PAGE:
I first learned about Lisa Graham McMinn’s book from Mary E. McGann, whose book I discussed in previous posts. McMinn’s book is To the Table: A Spirituality of Food, Farming, and Community (Brazos Press, 2015). Rather than try to summarize the book – because I recommend that you read it for yourself – I will focus on how the book is changing the way I think about food globally, and how I am planning to buy and consume food locally.
In her book, Lisa Graham McMinn shares her experiences with growing, cooking, harvesting, and preserving food with her husband and their neighbors in the community. For McMinn, eating is about communion; it is about acknowledging that we belong to God and are members of the human race. It is also about recognizing that we share the earth with animals, plants, pollinators, and microbes. All of earth’s members depend on being able to eat from a global table that offers good water, clean air, and fertile soil that is full of life.
Although we won’t all grow our own food (flowering plants on my lanai struggle to stay alive!), any and all of us can accept the invitation to eat at a common table by being more intentional about what we are eating, more attentive to those who share our table, and more grateful for God, others, and God’s creation that sustains us. Now that we spend more time at home, maybe we can take steps in that direction. We can learn about the true cost of food – to farmers, to the environment, to the plants and animals we consume – and choose compassion and justice over convenience or thrift. We can give more attention to our family meals, eating at a common table without digital devices, adding candles and pretty place mats, or packing creative lunches and snacks for our outdoor activities. We can thank God and acknowledge all those who have contributed to feeding us.
After reading To the Table, I am making plans to implement some changes in the way I buy, cook, and consume food, and share a common table with others. Some of the local sources may not yet be available, and it is too soon for me to invite guests for dinner, but when I can, I will try to choose justice over convenience and frugality. I am planning to:
- Eat more locally and seasonally. I will make weekly trips to local farmers’ markets and farm stands, where I can find everything from fresh fish, vegetables, fruits, and bread. Reducing the distance from farm to table lessens the impact on the environment of fossil fuels needed to transport food from one coast to the other, or from other countries.
- Preserve seasonal food when it is abundant. My mother used to can tomatoes, and freeze corn and strawberries. In won’t be canning anytime soon, but I may try freezing corn and strawberries. I have to adjust to seasons of plenty in Florida. I am used to strawberries in June and corn in late July. Harvest time is much earlier in Florida.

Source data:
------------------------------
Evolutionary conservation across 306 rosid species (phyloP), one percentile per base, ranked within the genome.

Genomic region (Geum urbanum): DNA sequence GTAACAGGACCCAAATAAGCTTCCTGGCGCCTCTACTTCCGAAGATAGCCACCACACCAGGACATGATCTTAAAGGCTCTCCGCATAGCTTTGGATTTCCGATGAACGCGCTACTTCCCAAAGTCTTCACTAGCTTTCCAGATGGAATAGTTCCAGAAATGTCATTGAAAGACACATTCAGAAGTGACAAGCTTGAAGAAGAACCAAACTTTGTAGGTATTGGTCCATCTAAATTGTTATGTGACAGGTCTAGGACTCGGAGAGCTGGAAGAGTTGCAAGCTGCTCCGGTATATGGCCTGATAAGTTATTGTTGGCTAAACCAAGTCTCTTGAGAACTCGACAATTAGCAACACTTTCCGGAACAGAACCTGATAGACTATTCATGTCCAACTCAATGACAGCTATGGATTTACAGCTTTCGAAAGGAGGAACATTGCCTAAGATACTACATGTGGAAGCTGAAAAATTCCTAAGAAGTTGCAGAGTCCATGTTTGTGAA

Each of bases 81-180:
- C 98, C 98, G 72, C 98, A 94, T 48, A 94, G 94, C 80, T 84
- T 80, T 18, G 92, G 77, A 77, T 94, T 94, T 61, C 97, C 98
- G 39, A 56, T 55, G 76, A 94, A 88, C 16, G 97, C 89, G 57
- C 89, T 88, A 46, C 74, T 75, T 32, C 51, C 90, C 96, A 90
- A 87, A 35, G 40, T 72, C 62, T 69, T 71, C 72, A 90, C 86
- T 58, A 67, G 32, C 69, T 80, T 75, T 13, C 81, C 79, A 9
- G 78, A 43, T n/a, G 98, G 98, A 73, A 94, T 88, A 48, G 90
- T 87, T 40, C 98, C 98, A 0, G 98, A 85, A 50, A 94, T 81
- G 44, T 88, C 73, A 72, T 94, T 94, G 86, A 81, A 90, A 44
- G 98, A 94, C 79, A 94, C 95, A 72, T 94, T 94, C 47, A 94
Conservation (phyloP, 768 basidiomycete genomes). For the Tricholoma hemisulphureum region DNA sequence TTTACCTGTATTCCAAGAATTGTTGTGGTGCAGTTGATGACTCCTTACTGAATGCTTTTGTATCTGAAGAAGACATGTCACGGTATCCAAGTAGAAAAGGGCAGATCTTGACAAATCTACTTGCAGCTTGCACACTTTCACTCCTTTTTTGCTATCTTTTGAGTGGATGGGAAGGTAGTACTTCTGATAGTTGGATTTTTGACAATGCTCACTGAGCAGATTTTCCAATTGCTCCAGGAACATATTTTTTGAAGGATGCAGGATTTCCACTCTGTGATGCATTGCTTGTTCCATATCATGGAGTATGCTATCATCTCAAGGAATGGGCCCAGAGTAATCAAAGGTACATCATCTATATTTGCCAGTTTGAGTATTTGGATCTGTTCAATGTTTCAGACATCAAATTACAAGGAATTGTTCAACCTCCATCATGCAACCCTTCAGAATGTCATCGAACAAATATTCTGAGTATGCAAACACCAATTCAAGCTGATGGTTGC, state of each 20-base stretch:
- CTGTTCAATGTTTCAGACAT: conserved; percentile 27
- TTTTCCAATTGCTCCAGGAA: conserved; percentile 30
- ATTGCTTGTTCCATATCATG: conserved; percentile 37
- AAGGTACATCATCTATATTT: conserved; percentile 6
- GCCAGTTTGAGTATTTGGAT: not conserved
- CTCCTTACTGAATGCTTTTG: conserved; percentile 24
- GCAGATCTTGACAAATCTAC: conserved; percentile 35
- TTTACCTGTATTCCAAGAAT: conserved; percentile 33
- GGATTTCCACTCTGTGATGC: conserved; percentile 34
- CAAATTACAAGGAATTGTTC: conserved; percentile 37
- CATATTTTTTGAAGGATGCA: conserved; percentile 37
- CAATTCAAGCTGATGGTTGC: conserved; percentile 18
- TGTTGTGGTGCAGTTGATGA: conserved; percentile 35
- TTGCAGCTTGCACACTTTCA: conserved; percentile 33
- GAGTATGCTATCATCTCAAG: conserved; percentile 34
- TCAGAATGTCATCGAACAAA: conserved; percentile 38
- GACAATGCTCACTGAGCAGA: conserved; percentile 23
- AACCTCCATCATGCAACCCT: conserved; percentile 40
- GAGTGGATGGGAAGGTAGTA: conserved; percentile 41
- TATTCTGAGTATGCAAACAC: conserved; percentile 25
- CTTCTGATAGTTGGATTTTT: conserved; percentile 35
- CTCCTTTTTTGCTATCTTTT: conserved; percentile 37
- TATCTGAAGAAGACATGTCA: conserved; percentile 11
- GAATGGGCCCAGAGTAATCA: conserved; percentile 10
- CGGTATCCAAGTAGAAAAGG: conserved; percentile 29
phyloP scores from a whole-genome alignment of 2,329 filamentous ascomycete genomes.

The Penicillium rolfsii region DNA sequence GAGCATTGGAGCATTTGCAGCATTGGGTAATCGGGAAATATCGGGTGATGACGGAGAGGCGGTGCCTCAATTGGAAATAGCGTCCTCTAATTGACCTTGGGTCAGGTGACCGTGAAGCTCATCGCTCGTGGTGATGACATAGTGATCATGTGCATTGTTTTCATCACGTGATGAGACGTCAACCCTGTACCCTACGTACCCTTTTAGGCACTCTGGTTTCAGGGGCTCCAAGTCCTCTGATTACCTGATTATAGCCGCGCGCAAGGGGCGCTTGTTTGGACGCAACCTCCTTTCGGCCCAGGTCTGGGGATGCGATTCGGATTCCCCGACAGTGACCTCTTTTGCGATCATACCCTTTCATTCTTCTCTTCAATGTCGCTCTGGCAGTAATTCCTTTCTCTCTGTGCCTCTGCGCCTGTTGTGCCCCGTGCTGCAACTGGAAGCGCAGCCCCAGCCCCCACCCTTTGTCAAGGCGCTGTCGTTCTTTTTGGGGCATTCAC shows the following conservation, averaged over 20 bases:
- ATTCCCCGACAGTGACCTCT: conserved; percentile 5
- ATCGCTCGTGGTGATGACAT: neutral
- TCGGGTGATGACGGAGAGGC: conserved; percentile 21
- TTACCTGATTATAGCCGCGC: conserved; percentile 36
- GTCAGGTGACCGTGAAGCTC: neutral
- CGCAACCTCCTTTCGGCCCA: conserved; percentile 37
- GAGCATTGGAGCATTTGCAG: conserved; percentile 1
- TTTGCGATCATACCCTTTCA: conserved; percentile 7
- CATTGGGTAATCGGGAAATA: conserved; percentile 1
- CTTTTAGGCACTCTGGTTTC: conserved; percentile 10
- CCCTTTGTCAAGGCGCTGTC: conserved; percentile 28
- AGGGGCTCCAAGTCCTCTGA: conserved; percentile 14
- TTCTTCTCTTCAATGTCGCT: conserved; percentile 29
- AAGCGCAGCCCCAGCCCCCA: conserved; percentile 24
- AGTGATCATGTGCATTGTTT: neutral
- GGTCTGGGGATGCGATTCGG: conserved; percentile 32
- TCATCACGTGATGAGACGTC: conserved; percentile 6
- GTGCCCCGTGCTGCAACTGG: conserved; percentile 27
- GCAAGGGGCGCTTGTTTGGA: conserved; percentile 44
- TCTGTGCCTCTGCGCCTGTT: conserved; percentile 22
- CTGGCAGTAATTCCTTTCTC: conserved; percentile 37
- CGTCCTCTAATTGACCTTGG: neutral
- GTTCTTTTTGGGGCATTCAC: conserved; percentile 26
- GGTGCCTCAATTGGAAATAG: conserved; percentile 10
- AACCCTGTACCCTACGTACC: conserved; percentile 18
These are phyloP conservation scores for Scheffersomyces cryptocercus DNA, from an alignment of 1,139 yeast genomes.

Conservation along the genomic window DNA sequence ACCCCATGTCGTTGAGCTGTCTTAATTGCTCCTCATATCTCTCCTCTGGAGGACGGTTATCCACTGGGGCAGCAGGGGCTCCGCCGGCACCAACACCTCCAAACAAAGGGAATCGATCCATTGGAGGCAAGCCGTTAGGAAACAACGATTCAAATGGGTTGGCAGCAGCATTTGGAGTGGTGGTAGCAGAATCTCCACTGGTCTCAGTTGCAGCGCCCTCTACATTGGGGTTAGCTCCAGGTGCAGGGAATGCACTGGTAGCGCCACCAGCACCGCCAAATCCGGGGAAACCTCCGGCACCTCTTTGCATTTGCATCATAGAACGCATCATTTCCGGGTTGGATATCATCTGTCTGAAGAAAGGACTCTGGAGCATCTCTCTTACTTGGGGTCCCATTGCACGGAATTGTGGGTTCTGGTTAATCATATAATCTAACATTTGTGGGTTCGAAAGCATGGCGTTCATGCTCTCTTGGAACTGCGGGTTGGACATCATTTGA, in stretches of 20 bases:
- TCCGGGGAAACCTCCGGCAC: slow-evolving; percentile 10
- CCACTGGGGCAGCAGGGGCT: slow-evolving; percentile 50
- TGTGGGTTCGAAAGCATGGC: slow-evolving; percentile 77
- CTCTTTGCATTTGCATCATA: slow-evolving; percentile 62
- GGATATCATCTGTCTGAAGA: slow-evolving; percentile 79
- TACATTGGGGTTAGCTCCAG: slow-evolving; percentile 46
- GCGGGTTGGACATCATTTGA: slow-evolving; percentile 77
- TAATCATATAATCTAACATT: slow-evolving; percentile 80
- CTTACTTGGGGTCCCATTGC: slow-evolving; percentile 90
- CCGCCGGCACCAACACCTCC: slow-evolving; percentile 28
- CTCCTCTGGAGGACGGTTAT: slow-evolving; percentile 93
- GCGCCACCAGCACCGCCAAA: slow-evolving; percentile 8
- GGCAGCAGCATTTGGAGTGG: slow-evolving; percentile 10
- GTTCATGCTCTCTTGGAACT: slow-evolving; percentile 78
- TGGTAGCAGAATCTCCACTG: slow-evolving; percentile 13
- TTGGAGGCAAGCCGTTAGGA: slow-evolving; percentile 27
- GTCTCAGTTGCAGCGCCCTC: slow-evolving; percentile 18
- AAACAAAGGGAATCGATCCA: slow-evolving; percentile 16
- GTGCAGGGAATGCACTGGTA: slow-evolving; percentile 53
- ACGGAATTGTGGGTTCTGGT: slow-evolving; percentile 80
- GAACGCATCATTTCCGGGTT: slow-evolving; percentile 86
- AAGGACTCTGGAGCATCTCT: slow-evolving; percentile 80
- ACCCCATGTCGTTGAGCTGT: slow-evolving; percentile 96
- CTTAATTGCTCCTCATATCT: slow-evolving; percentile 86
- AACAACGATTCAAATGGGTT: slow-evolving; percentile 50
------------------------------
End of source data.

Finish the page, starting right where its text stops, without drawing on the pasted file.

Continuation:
- Eat foods that are raised using organic methods. I have been buying many organic products for a while now, and they are getting easier to find in supermarkets. I started with eggs and apples. Now, I can find organic foods even in the frozen section. The extra cost is my way of contributing to a fair wage for growers, and saving seeds and soil for the future. An online search revealed several farm stands in my home town that have organic products.
- Buy coffee and chocolate from fair trade groups. I have been buying coffee and olive oil from SERRV (serrv.org) for a number of years. I recently added chocolate. I want to be more intentional about buying these products from fair-trade sources only, or going without.
- Eat at restaurants that source food locally and justly. These eating places may be harder to identify. When I search online for “farm to table”, every restaurant in town, including large national chains, came up in the listing! Farmers’ markets may be helpful in identifying restaurants for which local farmers are sources.
- Experiment with foods lower on the food chain. Or, at least reduce my consumption of meat. When I do buy meat or poultry, I will try to buy from sources that treat animals humanely. Eating without meat is compassionate and opens the door to a world of alternatives that are good for our bodies, our neighbors, and our planet.
Eating ethically requires mindfulness. Ethically raised food may be less convenient and not always available. In addition, one pays more for naturally grown produce and compassionately raised and slaughtered meat because harvesting responsibly involves intensive work that can’t be done quickly.
Lisa Graham McMinn describes ethical eating this way:
A food ethic that includes knowing something about the harvesting process adds an important element. The more we know, the more ethically we can choose to eat. . . When harvesting practices are defined by compassion, justice, and good stewardship, we heal broken parts of the world, coaxing out a healthier land, healthier animals, healthier laborers, and, it turns out, healthier selves. (p. 142)
I leave you with a few questions to consider:
Q. How do the food choices you make daily impact your inner life, your outward expressions of faith, and your relationship with God?
Q. What would it take to learn the hidden cost of a food you eat regularly, and then to make a commitment (small or large) to eating that food more ethically this month?
Q. Might looking at food labor and sacrifice incline us to become humbly grateful in a way that draws us toward food raised and harvested in ethical ways?